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Six functions of the CV/ resume within the graduate admissions process November 18, 2010

Posted by Sharehouse Jakarta in Uncategorized.
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GMAT MBA Jakarta

Clients sometimes ask, why can’t I use the same CV to the admission committee that I use when I’m seeking work. Of course, we don’t advise that. When you think about it, the reason it’s not a good idea is because, as a graduate admissions candidate, you’re interested in joining the ranks of a diverse, prestigious graduate school in places like the US, UK, Holland and Australia — not looking for a job in Indonesia.

Here are six ways the CV/resume functions within the admissions process:

 

1.       Footnotes. As discussed in the post about 9 steps toward grad study overseas, your CV and personal statement (PS) complement each other.  You could say that your CV functions as footnotes for your PS. You aim for a certain “echo” effect by strategically repeating certain themes.

2.       Evidentiary. A CV serves to prove statements the candidate makes about herself as part of the admission application process. Don’t lose 10 points worth of credibility to gain 5 points of embellishment value.

3.       Branding. What brands are on your CV? Everyone would like to have some household names UN, Royal Dutch Shell, Schlumberger, Indonesian Ministry of Finance, Bank Indonesia, PT Telkom. Maybe it’s not too late. Who’s on your Facebook? Send out an SOS.

4.       Fit. Admission committees will try to determine, based on the CV’s and other documents you submit, whether you’ll be a good fit for the 2010 or 2011 entering class. You may be familiar with the social networking application LinkedIn. How easy would it be to create a LinkeIn profile if there were no drop-down menu? Pretty tough, because you’d have to know the official name for everything and everyone you wanted to link to. You would have to come up with your own words to describe your background, identity, relationships and experiences. And that’s exactly how you begin you CV — with a white sheet of paper. Of course, if you get in right – bingo – you’re linked up with everybody that matters to you.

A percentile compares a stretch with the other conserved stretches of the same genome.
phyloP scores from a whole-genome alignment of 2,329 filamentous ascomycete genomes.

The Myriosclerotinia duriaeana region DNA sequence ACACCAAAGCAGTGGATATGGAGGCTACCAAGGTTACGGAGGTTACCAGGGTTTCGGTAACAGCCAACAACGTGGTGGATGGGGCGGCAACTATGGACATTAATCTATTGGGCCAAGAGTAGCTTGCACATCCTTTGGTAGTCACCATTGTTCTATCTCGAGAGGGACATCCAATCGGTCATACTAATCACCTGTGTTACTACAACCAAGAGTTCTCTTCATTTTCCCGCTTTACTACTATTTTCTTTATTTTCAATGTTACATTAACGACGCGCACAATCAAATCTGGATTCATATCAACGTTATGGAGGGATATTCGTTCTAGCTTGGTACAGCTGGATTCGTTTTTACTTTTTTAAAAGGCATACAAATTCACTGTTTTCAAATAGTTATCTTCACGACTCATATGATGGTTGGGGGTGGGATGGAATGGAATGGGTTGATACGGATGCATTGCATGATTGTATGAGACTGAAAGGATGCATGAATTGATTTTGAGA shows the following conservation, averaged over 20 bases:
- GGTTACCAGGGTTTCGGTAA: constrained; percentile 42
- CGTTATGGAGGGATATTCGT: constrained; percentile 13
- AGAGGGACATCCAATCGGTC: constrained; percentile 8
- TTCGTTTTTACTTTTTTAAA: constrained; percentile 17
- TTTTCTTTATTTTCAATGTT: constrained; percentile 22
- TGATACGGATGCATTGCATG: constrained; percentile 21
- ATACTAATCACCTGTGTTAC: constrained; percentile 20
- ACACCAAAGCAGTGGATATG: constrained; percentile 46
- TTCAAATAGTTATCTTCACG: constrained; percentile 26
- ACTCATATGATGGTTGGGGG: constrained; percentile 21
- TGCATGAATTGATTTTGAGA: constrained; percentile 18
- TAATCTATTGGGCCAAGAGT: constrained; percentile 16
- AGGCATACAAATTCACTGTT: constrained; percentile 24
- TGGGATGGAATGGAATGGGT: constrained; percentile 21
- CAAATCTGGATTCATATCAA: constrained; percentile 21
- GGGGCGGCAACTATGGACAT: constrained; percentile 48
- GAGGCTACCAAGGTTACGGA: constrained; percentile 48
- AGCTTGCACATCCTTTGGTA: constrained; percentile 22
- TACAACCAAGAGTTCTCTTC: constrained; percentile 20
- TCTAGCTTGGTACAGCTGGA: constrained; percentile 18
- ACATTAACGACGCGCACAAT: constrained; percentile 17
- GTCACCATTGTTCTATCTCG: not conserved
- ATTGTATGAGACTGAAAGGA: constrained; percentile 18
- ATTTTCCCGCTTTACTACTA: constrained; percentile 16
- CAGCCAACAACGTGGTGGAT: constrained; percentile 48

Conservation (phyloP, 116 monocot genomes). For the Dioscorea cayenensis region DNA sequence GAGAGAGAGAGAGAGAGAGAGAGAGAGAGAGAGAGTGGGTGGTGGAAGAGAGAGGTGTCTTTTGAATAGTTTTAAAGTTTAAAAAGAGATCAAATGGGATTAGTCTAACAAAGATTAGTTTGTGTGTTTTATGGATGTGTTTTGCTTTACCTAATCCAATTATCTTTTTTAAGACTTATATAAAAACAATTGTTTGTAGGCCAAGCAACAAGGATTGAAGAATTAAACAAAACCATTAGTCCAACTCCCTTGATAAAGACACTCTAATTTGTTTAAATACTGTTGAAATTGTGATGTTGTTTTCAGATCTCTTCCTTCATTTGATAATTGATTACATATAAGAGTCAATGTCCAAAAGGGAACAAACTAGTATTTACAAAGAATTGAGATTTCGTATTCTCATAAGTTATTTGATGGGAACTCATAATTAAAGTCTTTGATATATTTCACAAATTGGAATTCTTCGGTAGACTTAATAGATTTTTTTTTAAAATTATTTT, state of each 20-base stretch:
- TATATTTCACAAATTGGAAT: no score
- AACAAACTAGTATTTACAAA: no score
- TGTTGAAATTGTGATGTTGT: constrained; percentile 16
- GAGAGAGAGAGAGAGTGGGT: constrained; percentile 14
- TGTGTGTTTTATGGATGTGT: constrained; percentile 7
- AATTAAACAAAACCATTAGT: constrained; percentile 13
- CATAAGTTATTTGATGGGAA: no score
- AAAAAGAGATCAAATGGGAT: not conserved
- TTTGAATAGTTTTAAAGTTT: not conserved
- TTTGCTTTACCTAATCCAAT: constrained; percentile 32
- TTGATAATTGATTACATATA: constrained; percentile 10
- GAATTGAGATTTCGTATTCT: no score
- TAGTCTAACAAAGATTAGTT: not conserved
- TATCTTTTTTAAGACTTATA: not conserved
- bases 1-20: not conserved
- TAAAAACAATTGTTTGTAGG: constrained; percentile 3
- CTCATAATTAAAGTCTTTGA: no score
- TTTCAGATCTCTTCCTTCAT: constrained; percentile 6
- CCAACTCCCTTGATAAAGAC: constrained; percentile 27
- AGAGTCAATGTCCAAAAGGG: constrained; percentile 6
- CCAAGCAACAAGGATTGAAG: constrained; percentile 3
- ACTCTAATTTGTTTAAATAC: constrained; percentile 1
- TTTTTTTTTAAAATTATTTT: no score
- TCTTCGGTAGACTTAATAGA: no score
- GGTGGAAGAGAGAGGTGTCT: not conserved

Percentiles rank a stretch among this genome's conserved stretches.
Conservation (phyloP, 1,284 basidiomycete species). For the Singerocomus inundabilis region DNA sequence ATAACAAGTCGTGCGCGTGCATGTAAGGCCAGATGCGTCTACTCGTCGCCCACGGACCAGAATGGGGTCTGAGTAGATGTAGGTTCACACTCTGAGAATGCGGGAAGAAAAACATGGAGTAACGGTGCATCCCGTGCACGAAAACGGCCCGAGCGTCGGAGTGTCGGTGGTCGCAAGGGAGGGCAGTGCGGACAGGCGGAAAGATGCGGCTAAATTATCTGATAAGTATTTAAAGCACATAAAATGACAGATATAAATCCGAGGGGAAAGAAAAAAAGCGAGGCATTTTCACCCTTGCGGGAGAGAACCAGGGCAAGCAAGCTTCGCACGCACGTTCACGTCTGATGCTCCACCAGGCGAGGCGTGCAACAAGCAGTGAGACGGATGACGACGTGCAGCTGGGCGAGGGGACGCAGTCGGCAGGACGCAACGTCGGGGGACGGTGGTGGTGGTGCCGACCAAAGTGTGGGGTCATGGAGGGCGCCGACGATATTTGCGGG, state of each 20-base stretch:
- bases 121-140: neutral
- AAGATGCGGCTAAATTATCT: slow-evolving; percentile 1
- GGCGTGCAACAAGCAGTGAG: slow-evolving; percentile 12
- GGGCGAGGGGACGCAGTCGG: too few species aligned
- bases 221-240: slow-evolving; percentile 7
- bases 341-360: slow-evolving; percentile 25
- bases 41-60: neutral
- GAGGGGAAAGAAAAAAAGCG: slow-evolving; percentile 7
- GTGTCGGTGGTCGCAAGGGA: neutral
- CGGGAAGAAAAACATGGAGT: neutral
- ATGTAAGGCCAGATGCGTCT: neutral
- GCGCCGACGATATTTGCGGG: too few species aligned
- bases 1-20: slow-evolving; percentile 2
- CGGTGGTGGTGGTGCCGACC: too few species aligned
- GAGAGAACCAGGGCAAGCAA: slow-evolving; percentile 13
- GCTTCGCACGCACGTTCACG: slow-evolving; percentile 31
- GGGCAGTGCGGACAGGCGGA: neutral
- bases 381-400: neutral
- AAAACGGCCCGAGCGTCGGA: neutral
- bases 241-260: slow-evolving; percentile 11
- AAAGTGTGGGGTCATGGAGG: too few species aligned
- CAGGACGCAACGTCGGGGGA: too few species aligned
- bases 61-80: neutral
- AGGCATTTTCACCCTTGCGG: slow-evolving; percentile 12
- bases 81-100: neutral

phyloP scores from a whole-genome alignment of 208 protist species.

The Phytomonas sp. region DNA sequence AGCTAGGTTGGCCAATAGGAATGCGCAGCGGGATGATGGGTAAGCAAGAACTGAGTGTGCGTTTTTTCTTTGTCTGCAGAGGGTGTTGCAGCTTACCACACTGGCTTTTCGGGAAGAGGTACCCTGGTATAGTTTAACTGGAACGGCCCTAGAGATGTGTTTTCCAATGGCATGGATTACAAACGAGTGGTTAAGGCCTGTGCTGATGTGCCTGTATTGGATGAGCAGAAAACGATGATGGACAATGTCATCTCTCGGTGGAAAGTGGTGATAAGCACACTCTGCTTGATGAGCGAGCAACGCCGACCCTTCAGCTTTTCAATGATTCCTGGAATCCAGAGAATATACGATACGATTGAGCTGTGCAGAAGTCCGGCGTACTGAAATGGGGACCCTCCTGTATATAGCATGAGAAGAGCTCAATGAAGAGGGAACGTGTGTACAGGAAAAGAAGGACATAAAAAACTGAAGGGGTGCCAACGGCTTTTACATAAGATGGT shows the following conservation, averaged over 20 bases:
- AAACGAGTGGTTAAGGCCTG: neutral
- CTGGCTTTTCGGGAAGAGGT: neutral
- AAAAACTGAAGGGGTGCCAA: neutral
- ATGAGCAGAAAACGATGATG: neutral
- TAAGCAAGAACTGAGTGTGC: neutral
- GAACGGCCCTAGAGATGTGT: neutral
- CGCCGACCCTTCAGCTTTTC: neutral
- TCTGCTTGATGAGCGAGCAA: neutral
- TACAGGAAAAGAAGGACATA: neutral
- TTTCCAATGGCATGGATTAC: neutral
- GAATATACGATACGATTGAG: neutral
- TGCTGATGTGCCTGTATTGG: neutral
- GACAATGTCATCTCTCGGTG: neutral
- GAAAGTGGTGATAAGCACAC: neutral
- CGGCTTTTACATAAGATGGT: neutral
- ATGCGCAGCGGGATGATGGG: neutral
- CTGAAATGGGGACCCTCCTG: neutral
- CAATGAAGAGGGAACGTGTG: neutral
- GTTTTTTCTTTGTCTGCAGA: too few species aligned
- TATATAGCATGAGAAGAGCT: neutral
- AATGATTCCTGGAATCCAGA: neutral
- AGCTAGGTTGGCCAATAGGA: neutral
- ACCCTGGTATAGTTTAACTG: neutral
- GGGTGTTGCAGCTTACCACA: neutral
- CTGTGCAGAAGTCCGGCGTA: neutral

5.       Travel log. Let’s take the USA for example. Many Americans only recently heard of Indonesia. (Funny, but true.) Your CV is an opportunity to demonstrate your cross-cultural fluency. Don’t say “faculty” if you mean “department.” These aren’t the same in the US. Also, no need to mention how you won th respect of your “seniors” as well as your “juniors.” It just doesn’t translate cross-culturally.

6.       Flexibility. Knowing how to use a CV in the applications makes you more versatile. Let’s say you discover you must substantially alter your entire admissions strategy, eg, different degree, different program, different test, etc. Your CV/resume won’t mind at all. The vain little beast may even enjoy all the blood, sweat and tears you put into the makeover exercise. You’ll come out with a CV that shows the “other you” by adding new experiences and interests to the CV, realigning the existing ones with your target program.

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Comments»

1. Ladd - February 8, 2011

Great advice–the CV is a powerful tool if you know how to use it.


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